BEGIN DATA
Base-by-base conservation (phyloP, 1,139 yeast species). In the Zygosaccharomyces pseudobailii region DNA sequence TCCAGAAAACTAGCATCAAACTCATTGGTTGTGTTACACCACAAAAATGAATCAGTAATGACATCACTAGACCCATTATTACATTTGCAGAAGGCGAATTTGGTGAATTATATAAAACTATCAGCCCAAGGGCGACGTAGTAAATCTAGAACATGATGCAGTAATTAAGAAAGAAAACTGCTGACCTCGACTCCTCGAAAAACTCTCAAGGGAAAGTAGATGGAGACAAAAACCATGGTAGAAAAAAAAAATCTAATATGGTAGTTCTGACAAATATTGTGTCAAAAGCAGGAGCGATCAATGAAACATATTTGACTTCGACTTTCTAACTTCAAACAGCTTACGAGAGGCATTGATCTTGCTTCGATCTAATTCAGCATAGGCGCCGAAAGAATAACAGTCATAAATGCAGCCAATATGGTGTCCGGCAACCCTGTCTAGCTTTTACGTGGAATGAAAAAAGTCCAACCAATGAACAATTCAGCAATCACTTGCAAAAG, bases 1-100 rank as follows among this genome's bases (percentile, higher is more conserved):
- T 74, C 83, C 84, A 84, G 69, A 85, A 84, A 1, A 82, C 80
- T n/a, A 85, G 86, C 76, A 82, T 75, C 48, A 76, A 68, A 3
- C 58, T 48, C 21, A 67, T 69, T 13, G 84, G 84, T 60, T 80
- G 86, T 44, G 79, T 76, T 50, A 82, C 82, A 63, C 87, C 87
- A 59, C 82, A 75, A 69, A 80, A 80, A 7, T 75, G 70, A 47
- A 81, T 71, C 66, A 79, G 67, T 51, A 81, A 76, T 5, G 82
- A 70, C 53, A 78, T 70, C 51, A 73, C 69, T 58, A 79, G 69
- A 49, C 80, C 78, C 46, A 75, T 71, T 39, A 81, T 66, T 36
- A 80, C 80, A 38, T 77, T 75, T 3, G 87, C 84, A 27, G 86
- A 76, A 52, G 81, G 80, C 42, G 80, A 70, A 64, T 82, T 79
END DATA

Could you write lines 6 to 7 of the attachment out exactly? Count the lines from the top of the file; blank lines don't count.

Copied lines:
- A 59, C 82, A 75, A 69, A 80, A 80, A 7, T 75, G 70, A 47
- A 81, T 71, C 66, A 79, G 67, T 51, A 81, A 76, T 5, G 82